If imitation is the sincerest form of flattery, then “#occupy” protesters around the world this weekend just gave the Arab Spring an Academy Award. Of course, the chain of inspiration of freedom and justice seekers is unending in history, but there's no question that the Arab Spring opened a new chapter which is inspiring people to protest for justice worldwide.
No doubt, at this historical moment many people in the US will be preoccupied, as they should be, more with how Occupy Wall Street is going than with how the Arab Spring is going. But we still have reason to pay some attention to the Arab Spring.
Drawing inspiration from outside our immediate environment sometimes allows us to leapfrog over the crusty preconceptions of our historical surroundings. One thing Occupy Wall Street, like the Wisconsin uprising, has had in common with Cairo has been an explicit appeal for solidarity to the “security forces.” In Cairo, they chanted: “The army and the people are one hand!” In Madison, the conduct of the mobilization for public employee rights defeated efforts of the Walker administration to split the police politically from other public employees. Today, #occupy protesters are telling police, “You are the 99 percent!” You could look at the police as armed employees of the state who have to follow orders to “maintain public order,” or you could look at them as public employees who are largely unionized members of the working class and who often have a lot of discretion in how they interpret their mandate to “maintain public order.” Not arresting protesters is a perfectly legitimate tool for keeping the peace and most police officers and officials know that well. As mom told us when we were little, honey usually beats vinegar.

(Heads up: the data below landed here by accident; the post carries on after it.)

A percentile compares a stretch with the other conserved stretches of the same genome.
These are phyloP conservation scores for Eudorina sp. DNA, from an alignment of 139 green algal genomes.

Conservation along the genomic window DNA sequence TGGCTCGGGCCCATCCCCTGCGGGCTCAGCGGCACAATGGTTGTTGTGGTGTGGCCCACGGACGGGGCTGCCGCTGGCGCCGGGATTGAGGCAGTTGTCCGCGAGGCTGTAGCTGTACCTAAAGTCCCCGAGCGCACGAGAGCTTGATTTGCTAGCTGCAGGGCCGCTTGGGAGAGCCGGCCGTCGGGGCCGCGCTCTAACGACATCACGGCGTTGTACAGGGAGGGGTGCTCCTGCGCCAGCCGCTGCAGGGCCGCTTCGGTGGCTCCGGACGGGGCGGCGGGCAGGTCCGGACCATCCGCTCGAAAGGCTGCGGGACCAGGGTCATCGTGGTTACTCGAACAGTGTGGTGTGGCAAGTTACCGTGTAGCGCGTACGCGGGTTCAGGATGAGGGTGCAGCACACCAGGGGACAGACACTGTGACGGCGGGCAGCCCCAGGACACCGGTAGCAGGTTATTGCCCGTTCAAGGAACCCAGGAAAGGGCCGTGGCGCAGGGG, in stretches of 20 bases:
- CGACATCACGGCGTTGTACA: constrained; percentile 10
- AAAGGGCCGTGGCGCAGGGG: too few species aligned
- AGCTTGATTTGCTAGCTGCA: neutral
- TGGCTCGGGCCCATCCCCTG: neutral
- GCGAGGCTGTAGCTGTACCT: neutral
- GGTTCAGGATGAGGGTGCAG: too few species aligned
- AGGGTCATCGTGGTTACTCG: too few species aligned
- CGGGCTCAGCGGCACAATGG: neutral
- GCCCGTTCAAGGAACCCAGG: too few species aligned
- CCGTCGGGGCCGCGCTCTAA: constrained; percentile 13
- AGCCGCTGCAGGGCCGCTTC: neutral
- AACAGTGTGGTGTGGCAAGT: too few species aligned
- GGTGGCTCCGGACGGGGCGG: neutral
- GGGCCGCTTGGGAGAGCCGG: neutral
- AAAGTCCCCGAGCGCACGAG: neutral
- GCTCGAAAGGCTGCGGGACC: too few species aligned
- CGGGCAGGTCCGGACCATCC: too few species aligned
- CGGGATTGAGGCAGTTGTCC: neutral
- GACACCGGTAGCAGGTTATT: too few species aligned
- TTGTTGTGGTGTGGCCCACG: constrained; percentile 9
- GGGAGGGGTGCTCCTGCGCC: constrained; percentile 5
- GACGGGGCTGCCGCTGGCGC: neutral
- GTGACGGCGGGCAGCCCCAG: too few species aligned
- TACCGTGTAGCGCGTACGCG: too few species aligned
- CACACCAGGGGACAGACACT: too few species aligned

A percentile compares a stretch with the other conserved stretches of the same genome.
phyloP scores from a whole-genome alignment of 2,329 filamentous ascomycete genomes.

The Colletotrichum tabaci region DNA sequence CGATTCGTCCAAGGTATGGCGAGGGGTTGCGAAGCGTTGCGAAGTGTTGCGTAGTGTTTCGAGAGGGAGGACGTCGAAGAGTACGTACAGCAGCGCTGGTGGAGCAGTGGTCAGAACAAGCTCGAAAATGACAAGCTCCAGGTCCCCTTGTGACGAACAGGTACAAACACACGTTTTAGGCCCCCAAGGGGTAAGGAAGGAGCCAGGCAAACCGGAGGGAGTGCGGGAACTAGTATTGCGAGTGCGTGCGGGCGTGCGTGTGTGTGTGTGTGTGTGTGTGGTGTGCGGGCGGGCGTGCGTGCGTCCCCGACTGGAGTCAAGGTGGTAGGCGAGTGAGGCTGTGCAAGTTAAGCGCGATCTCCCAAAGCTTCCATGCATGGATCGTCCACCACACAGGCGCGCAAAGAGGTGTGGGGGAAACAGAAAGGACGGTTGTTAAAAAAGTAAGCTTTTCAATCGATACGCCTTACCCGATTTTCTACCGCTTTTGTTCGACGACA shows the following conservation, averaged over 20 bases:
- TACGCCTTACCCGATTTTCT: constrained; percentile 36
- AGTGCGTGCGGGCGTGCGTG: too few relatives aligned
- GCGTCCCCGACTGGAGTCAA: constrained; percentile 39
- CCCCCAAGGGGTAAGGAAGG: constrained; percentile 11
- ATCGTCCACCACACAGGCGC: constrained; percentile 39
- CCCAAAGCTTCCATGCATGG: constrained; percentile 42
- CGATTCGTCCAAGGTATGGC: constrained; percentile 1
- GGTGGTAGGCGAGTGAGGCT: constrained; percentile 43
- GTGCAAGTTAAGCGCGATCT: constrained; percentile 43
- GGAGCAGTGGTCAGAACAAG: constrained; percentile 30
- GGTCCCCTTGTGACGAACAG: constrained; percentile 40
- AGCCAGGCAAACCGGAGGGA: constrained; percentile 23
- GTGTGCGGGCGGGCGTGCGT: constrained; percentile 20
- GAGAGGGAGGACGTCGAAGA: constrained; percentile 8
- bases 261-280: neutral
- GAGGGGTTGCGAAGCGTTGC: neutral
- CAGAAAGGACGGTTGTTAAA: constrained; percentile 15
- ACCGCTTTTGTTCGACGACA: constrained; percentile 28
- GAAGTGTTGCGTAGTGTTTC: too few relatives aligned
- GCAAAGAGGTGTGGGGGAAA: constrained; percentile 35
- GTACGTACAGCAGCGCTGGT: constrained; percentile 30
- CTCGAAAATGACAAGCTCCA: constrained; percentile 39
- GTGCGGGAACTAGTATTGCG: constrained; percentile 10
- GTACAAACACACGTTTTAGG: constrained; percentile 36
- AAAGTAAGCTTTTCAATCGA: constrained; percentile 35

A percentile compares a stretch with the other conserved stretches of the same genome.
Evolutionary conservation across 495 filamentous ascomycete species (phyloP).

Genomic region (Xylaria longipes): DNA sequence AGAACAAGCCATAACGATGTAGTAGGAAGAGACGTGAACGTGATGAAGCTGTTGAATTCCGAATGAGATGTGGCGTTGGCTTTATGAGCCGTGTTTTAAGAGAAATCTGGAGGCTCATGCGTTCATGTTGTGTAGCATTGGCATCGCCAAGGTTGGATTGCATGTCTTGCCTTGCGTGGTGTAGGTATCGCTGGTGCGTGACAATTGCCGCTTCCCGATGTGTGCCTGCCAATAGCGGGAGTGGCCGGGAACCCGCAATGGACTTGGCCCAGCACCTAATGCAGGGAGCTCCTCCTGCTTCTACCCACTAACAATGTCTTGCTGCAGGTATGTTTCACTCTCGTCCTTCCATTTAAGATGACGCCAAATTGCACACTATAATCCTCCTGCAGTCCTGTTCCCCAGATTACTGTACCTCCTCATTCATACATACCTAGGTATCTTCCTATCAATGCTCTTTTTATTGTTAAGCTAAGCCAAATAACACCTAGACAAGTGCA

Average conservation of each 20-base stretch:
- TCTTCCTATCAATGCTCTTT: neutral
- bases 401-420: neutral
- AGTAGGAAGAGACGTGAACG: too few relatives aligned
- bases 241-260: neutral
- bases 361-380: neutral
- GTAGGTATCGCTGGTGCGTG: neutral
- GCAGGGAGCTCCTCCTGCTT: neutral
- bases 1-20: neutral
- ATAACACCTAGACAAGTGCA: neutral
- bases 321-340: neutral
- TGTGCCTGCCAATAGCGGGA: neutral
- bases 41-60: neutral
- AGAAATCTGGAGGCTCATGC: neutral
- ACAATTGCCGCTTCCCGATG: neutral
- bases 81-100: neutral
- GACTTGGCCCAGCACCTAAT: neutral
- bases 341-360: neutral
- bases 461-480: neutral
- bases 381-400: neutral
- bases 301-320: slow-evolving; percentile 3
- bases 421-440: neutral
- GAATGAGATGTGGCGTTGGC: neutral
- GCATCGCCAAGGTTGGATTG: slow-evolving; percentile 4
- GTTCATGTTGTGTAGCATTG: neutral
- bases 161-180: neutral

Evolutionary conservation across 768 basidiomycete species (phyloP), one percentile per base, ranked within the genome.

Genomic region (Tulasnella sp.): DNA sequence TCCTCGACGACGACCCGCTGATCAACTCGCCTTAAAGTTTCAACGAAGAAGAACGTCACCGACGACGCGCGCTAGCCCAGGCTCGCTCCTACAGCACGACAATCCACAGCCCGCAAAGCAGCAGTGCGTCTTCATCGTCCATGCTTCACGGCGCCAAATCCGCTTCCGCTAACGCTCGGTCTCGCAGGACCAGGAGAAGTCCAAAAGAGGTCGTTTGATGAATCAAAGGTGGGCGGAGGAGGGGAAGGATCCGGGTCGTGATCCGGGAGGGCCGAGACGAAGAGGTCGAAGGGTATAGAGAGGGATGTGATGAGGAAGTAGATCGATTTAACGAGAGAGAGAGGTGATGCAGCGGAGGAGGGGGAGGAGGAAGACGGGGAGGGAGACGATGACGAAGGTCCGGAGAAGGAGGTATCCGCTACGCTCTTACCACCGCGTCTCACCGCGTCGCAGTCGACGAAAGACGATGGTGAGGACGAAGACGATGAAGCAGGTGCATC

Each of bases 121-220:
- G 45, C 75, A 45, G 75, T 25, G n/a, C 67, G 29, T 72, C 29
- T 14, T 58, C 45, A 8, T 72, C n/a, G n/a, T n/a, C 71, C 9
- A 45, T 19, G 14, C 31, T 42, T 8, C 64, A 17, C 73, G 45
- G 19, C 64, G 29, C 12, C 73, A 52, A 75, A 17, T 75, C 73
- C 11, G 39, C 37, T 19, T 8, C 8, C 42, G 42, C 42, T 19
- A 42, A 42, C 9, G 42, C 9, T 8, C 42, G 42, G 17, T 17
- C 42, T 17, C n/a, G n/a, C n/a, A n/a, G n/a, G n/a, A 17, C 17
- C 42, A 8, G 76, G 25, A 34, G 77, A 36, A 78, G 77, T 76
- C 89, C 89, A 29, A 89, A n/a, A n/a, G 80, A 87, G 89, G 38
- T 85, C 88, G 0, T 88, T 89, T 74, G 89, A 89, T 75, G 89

In addition, while we all want to “walk like an Egyptian,” there is a fundamental asymmetry in the relationship between us and the Arab Spring, which we have some responsibility to bear in mind. The protesters of the Arab Spring have focused on overthrowing the corrupt regimes that rule them, but Western governments – particularly the US government – are deeply implicated in these regimes. And if our government is implicated, then we are implicated.
We saw in the case of Egypt how, at the end, the Obama administration pulled support from the Mubarak regime, a shift which reportedly made the Saudis furious. This shift in US policy probably saved the lives of many Egyptians by stopping the Mubarak regime from fighting to the end.
It may well be the case that the broad parameters of US foreign policy are unlikely to change in the near future. But particularly in times of upheaval, “small” shifts in US foreign policy can have big consequences for the fate of people in other countries. Human rights groups and some members of Congress are now campaigning to block a planned US arms sale to Bahrain as a means of pressing the Obama administration to speak up more for human rights. If this small shift takes place, the empire will not collapse. But it could make a huge difference to people in Bahrain who are being suppressed for demanding their freedom.
In the case of Egypt, the shift that took place was partly due to the intense US media coverage of the uprising in Egypt. People in Peoria saw Egyptians demanding their freedom on American TV. That was a context in which “Mubarak is our friend because he suppresses the Muslim Brotherhood, supports Israel and opposes Iran” was a dog that wouldn't hunt.
This experience at least raises the possibility that broad, public opinion in the US could play a greater role going forward in constraining the US government from supporting repression in the Arab world. The benefits for humanity of such a shift would be so great that even a small increase in its probability deserves serious attention.
With these concerns in mind, I recently read Rami Zurayk's book, Food, Farming, and Freedom: Sowing the Arab Spring, about issues of rural development.
Just World Books arranged for me to interview Rami Zurayk. What follows is an edited transcript of our interview. For the most part, I just abridged my questions and edited both of us so that our conversation would flow a little more like text and a little less like speech.